Here's one that popped into my mind when I was thinking about binary search.

I'm thinking of an integer between 1 and n. You have to guess my number. You win as soon as you guess the correct number. If your guess is not correct, I'll give you a hint by saying "too high" or "too low". What's your best strategy?

This is an easy problem if I always tell the truth: by guessing the (rounded) mean of the lower bound and the upper bound, you can find my number in roughly log2 n guesses at most.

But what if I'm allowed to cheat once? What is your best strategy then? To clarify: if you guess my number, you always win instantly. But I'm allowed, at most once, to tell you "too high" when your guess is actually too low, or the opposite. I can also decide not to lie.

Here's a rough upper bound: you can ask each number twice to make sure I'm not cheating, and if I ever give two different answers, just ask a third time and from then on, play the regular game. In this way, you can win with about 2 log2 n guesses at most.

I'm pretty sure that bound can be improved. Any ideas?

  • 5
    $\begingroup$ mathoverflow.net/questions/32269 $\endgroup$ – BlueRaja - Danny Pflughoeft Jul 27 '10 at 0:30
  • $\begingroup$ Putting an answer in so you can mark the question as answered. Obviously I'm not getting any credit for it :) $\endgroup$ – badp Jul 27 '10 at 10:21
  • $\begingroup$ I have posted an alternative answer, which operates under the constraint of only asking about the secret number without making meta-queries. $\endgroup$ – Niel de Beaudrap Jul 30 '10 at 22:18
  • $\begingroup$ Thanks, Niel, for your answer. Indeed, the Math Overflow page mentioned above is very interesting but does not seem to cover the case where all questions must be of the form "is your number x?" with only "yes", "too high" or "too low" allowed as replies. $\endgroup$ – user115 Jul 31 '10 at 4:40
  • $\begingroup$ Can someone please explain how in the original post 2 log2 n guesses can be achieved at most? $\endgroup$ – mac07 Sep 9 '16 at 10:31

There is a fairly simple strategy which requires (1 + ε)log(n) + 1/ε + O(1) queries, for any constant ε > 0. I illustrate this strategy below.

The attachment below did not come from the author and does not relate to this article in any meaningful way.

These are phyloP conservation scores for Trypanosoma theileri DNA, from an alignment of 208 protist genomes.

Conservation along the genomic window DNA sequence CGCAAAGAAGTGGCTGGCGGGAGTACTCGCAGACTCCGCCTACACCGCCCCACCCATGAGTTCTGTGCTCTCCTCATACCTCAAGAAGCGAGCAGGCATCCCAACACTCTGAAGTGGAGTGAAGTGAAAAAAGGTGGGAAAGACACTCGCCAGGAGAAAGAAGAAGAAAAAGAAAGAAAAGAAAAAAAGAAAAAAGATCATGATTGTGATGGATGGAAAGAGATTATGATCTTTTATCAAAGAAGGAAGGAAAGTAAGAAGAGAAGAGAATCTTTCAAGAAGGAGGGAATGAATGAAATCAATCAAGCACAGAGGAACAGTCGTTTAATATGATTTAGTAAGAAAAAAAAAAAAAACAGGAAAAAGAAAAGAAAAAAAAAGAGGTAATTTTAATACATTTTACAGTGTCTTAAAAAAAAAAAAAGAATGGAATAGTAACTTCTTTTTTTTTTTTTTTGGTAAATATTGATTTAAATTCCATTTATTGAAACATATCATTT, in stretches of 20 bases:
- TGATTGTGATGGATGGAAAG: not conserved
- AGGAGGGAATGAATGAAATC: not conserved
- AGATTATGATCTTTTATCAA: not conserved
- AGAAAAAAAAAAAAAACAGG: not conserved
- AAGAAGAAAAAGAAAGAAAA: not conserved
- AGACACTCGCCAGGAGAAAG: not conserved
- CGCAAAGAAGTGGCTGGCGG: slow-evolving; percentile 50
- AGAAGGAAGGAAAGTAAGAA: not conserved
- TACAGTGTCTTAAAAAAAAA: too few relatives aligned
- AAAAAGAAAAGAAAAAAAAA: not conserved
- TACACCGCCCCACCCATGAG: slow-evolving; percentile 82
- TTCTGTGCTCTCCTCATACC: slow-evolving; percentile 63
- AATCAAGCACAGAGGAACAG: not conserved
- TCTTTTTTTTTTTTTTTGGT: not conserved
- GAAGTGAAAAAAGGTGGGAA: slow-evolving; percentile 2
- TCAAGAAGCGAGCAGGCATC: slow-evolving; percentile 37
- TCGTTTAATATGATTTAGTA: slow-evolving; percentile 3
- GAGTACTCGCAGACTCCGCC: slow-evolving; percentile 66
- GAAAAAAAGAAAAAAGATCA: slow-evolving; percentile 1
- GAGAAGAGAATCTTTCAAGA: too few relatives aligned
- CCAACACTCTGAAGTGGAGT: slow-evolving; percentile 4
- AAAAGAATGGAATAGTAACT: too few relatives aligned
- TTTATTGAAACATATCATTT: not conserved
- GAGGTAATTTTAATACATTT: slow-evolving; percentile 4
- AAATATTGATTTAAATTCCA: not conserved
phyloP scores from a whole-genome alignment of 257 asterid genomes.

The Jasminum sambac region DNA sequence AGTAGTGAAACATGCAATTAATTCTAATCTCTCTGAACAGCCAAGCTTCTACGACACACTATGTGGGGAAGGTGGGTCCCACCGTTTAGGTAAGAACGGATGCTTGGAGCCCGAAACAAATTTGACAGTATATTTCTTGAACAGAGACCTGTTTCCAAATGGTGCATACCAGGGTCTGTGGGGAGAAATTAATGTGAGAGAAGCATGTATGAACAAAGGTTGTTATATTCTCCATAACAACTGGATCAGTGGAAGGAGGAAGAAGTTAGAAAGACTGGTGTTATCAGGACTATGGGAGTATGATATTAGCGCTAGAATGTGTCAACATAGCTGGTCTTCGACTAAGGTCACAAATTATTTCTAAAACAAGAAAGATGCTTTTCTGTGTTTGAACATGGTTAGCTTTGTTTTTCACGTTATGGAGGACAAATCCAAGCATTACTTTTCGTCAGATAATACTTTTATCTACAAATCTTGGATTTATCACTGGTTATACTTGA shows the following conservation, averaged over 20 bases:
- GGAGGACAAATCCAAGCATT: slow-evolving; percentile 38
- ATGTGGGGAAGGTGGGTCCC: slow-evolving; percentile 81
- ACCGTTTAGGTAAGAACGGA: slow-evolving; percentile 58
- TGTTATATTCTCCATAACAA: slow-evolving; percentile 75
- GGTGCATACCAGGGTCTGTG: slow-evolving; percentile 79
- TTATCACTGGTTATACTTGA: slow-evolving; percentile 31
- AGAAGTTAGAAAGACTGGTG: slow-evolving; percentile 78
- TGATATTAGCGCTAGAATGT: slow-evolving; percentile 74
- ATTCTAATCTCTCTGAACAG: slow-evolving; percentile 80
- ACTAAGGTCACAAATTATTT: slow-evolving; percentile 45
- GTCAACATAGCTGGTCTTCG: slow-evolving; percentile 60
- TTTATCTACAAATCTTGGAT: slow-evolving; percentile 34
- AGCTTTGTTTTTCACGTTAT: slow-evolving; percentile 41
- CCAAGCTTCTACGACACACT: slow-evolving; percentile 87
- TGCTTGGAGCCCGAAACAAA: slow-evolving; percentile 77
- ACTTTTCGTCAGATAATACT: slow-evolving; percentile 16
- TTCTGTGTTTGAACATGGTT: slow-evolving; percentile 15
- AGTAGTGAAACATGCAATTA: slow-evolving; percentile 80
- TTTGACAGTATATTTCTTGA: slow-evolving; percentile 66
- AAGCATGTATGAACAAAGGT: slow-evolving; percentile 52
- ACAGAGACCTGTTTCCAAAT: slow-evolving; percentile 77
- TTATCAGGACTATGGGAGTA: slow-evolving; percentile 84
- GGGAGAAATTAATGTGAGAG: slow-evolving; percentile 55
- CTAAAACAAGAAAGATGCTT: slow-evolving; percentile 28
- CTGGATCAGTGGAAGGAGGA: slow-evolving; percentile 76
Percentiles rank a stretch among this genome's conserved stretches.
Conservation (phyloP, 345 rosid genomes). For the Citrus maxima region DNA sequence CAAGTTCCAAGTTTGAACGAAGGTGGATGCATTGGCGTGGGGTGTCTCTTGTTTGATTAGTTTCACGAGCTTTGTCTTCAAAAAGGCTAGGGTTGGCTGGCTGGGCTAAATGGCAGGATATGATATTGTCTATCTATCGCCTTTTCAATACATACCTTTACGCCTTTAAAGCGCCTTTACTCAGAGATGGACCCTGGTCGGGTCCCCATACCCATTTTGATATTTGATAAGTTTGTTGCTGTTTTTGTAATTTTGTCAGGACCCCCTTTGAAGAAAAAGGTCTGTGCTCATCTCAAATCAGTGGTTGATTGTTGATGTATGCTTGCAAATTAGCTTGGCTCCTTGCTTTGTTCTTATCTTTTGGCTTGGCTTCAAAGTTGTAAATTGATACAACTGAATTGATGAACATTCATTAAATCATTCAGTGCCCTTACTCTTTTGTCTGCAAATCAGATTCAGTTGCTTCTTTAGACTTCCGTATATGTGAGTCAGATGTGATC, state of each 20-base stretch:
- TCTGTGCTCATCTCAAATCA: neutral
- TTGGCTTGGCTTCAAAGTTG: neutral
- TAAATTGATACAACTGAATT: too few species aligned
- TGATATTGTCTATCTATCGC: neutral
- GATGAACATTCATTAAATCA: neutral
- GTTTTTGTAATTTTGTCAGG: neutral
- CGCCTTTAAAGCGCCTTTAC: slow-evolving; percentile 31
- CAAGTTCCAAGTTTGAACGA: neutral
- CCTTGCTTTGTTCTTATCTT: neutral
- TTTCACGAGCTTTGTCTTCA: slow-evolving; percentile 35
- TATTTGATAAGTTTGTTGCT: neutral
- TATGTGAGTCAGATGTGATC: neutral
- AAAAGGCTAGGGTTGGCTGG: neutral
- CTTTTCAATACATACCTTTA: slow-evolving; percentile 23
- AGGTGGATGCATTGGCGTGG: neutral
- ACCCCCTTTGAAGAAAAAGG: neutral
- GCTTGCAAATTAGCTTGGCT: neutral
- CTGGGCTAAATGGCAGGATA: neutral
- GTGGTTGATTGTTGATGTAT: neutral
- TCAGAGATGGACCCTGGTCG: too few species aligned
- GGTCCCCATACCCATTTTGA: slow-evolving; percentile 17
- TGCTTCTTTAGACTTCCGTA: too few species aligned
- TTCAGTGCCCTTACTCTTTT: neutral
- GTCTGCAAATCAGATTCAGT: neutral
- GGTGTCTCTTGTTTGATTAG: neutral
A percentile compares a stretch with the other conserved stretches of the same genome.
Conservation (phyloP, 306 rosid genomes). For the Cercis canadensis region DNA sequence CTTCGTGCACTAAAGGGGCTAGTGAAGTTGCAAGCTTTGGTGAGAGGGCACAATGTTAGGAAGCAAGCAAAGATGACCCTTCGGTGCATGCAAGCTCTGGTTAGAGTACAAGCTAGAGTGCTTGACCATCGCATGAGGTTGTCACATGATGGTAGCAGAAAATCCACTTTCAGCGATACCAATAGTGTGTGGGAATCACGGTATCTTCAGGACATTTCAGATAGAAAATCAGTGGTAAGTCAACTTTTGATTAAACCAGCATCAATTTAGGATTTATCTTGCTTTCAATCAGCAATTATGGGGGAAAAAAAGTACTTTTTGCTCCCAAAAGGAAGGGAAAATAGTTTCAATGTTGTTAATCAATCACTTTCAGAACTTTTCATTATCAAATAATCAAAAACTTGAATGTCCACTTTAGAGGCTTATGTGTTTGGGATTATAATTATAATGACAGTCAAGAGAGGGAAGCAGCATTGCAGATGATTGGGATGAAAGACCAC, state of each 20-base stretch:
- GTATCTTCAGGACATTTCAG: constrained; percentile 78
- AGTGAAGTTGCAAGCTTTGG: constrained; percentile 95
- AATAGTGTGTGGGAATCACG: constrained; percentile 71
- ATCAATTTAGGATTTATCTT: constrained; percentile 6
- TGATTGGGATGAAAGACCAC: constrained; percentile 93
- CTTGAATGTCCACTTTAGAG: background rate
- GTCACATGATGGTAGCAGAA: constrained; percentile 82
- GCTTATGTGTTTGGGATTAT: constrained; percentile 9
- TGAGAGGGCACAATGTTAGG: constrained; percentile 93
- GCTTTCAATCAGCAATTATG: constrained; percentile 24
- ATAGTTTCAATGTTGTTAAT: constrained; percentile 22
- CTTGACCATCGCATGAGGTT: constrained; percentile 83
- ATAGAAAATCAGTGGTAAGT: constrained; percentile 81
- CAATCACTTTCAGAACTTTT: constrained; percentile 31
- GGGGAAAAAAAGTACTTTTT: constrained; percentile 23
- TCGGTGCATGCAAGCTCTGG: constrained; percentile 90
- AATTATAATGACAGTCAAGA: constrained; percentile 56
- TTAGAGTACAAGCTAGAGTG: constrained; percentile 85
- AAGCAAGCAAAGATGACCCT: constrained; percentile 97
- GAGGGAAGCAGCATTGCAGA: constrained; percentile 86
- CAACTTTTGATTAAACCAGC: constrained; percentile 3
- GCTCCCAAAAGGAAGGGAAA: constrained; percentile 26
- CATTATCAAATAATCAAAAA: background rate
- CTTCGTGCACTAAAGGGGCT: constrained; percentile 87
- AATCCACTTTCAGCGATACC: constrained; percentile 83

• First, I ask you whether or not X, the secret number, is n/2. Without loss of generality, suppose you answer "less". I learn nothing at first, because you may be lying; but for the moment I give you the benefit of the doubt.

  • I next ask you whether X is n/4. If you say "less", I don't know whether or not 0 < X < n/4, but I do know that 0 < X < n/2, because you can't lie twice. Similarly, if I go about a normal binary search, so long as you continue to answer "less", I know that your answer to the preceding query was honest. So we may reduce to the case where you say "more" to my query of whether X is n/4.

  • If I continue to take you at your word, persue a binary search, and enquire about whether X is 3n/8, you may say either "more" or "less". If you say "more", then I don't know whether X > n/2, but I do know that X > n/4, again because you can't lie twice. So again so long as you continue to answer "more" in my normal binary search, I know that your answer to the preceding query was honest.

More generally: if I consistently guess under the hypothesis that you are being honest, in any "monotonic" sequence of responses, I know that all but (possibly) the last of them are honest. So it might seem as though the worst case scenario is where your responses alternate a lot, as would occur for instance if you had chosen something like X =  n/3 . But in the alternating case too, I can be confident of the honesty of some of your answers:

  • If you say (non-monotonically) that X is less than 3n/8, I don't know whether X is less than 3n/8 for sure; but I do know that X < n/2, because again you can't have lied about both.